Showing posts from January, 2005

INTERVIEW: The New Doctor Prepares For An Invasion

The BBC News website interviews David Tennant, preparing to defend the Earth from alien invasion in a special Christmas edition of sci-fi series Doctor Who. In his first full episode as the Doctor, Tennant barely has time to change out of his pyjamas before he is hunted by robot Santas, a lethal spinning Christmas tree and bloodthirsty Sycorax aliens. It brings to an end a busy year for Tennant, who won acclaim in dramas Blackpool and The Quatermass Experiment, took the lead in Casanova and ITV thriller Secret Smile and joined blockbuster movie Harry Potter and the Goblet of Fire. Tennant's breakthrough came after he graduated from the Royal Scottish Academy of Music and Drama. Small parts in acclaimed productions such as the 1996 movie Jude led to larger roles in films including Stephen Fry's Bright Young Things. He also appeared on stage in the Royal Shakespeare Company's Romeo and Juliet, The Rivals and The Comedy of Errors, and was nominated for a best actor L

INTERVIEW: The Great Leveller

It's 1975 in Paisley. A little boy is playing in his garden, and he's excited because his granny has knitted him a really, really long scarf that makes him look just like Doctor Who. He wants to be the Doctor when he grows up. In fact, he tells everyone, he will be the Doctor when he grows up. It's just a little boy's dream. Harmless, really. Fast-forward to 2005 in Cardiff. A grown-up man is excited because he has just seen the new Cybermen for the first time. He is playing Doctor Who in the new series, and is telling everyone it's the most thrilling thing that has happened to him ever, ever. It was all a little boy's dream. A dream that came true. Even David Tennant can't believe the story sometimes: the boyhood fantasy being lived out 30 years later. When he talks about his new job, he rabbit-drums his feet on the floor and rubs his hands through his hair so it frizzes up like electric wiring. "It's reeeaaallly exciting," he says. "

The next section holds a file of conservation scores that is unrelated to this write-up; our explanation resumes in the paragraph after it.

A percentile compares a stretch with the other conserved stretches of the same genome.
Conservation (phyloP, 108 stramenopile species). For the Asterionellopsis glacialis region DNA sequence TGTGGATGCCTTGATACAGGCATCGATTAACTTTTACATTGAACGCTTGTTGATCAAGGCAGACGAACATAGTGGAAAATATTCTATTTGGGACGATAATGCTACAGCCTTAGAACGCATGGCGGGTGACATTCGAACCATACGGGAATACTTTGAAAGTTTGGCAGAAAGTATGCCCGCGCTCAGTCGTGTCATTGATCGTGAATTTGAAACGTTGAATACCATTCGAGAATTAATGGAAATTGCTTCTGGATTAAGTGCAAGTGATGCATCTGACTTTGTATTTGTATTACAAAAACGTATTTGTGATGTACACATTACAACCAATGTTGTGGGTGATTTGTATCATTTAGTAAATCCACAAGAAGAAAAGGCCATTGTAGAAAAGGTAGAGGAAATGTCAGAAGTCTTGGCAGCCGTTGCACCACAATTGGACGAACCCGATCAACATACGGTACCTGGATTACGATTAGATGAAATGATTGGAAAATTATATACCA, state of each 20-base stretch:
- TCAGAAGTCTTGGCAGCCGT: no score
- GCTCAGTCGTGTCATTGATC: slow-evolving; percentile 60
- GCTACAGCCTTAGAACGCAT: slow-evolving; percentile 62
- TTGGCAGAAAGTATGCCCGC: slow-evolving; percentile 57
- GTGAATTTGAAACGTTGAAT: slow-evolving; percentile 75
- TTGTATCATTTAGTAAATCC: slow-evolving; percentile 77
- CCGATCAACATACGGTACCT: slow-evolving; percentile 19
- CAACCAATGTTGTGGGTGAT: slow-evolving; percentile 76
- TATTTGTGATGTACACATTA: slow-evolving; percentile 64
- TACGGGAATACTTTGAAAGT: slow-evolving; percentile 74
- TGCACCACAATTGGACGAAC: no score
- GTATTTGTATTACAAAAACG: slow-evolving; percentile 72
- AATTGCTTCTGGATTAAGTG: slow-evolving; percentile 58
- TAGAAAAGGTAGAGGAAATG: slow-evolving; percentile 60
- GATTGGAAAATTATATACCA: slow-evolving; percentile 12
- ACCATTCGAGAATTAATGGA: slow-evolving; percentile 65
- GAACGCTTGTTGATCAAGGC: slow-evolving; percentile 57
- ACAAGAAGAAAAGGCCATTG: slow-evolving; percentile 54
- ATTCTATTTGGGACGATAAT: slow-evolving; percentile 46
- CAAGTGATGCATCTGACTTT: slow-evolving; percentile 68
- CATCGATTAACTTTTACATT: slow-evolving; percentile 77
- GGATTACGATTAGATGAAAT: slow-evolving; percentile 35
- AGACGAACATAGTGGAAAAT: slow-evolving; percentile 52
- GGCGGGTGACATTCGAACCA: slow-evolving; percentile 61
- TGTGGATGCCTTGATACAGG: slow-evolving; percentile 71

INTERVIEW: Carry On Doctor

Source: Radio Times December 2005

INTERVIEW: David Tennant - My First And Last Role Model

When I was a boy, I wasn't interested in sport and I did't follow any football team, so it was posters of Madonna that I stuck on my bedroom wallss, although I certainly didn't think of her as a role model. I suppose the person who influenced me the most was Moira Robertson, my English teacher at Paisley Grammar School. She made me realise the possibilities of great literature - the work of JD Sallinger and Harper Lee, of Orwell and Arthur Miller. And it was Moira who first guided me towards a dim understanding of what Shakespeare could be about. Both my parents were important in giving me a strong moral sense, but I think it was my father who taught me how to cope with having a public persona - quite an asset if you want to be an acto. As the minister of the parish church, he was a huge public figure in the area and I admired his ease, his joie de vivre and his way with words. Now I'm older, I still get a tremendous thrill when I meet actors who have been role model

INTERVIEW: Perfect Ten

Let's start at the very beginning. How did you get into the acting business? I just always wanted to do it, from before I really knew what it was! I just decided, at a very young age, that that was what I was going to do. And my parents weren't very sure of the idea because, y'know, I was very small and why should they imagine I'd stick with it? But I did and it hasn't changed since then.   What's your training been? I went to the Royal Scottish Academy of Music and Drama and di three years in conjuction with Glasgow University, which means that I've actually got a degree from Glasgow University, even though we only did one day a week there. So that was my training. Went in at 17, came out at 20, and have been doing it ever since. What was your first job after you finished your training? My first job after drama school was The Resistable Rise Of Arturo Ui, a Brecht play, and that wasw on a tour with 7:84 Scottish People's Theatre - to give them the